Horm Behav 2019 May 1. Epub 2019 May 1.
Department of Biology, Bowdoin College, Brunswick, ME 04011, USA.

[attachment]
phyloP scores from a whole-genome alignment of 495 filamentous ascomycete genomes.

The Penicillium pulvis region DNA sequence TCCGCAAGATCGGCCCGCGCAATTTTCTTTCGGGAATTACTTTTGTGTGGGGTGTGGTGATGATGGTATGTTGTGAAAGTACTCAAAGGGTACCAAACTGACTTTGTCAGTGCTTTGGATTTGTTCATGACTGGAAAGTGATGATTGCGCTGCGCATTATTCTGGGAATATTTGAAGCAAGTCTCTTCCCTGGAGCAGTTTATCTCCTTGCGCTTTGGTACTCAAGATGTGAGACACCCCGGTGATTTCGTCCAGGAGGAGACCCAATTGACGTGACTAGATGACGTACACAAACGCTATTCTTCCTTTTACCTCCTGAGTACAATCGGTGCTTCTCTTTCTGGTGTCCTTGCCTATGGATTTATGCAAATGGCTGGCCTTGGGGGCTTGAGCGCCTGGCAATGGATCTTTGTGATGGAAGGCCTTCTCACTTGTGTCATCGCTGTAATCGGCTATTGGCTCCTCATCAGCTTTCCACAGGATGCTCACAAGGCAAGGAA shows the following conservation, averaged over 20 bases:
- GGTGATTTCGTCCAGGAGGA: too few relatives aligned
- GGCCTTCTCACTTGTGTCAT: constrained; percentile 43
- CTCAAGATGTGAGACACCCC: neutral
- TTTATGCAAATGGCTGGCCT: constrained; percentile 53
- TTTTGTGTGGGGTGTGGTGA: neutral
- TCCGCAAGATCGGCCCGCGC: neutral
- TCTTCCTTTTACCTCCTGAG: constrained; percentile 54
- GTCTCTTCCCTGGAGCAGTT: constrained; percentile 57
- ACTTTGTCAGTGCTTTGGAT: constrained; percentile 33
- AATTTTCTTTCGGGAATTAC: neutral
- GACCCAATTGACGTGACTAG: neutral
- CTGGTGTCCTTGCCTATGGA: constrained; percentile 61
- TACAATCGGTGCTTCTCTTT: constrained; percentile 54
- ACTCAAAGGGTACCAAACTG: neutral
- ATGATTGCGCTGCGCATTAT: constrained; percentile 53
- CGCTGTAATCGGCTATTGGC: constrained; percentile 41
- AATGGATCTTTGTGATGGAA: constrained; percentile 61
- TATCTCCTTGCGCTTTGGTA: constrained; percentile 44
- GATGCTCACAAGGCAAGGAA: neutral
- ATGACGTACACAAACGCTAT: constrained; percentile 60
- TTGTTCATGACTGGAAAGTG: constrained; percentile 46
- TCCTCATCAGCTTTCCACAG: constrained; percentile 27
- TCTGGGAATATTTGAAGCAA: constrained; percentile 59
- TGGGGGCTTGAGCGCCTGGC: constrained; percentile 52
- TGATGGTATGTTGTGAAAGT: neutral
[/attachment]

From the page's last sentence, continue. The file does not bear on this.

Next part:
Exhibiting behavioral plasticity in order to mount appropriate responses to dynamic and novel social environments is crucial to the survival of all animals. Thus, how animals regulate flexibility in the timing, duration, and intensity of specific behaviors is of great interest to biologists. In this review, we discuss how animals rapidly respond to social challenges, with a particular focus on aggression. We utilize a conceptual framework to understand the neural mechanisms of aggression that is grounded in Wingfield and colleagues' Challenge Hypothesis, which has profoundly influenced how scientists think about aggression and the mechanisms that allow animals to exhibit flexible responses to social instability. Because aggressive behavior is rooted in social interactions, we propose that mechanisms modulating prosocial behavior may be intricately tied to mechanisms of aggression. Therefore, in order to better understand how aggressive behavior is mediated, we draw on perspectives from social neuroscience and discuss how social context, species-typical behavioral phenotype, and neural systems commonly studied in relation to prosocial behavior (i.e., neuropeptides) contribute to organizing rapid responses to social challenges. Because complex behaviors are not the result of one mechanism or a single neural system, we consider how multiple neural systems important for prosocial and aggressive behavior (i.e., neuropeptides and neurosteroids) interact in the brain to produce behavior in a rapid, context-appropriate manner. Applying a systems neuroscience perspective and seeking to understand how multiple systems functionally integrate to rapidly modulate behavior holds great promise for expanding our knowledge of the mechanisms underlying social behavioral plasticity.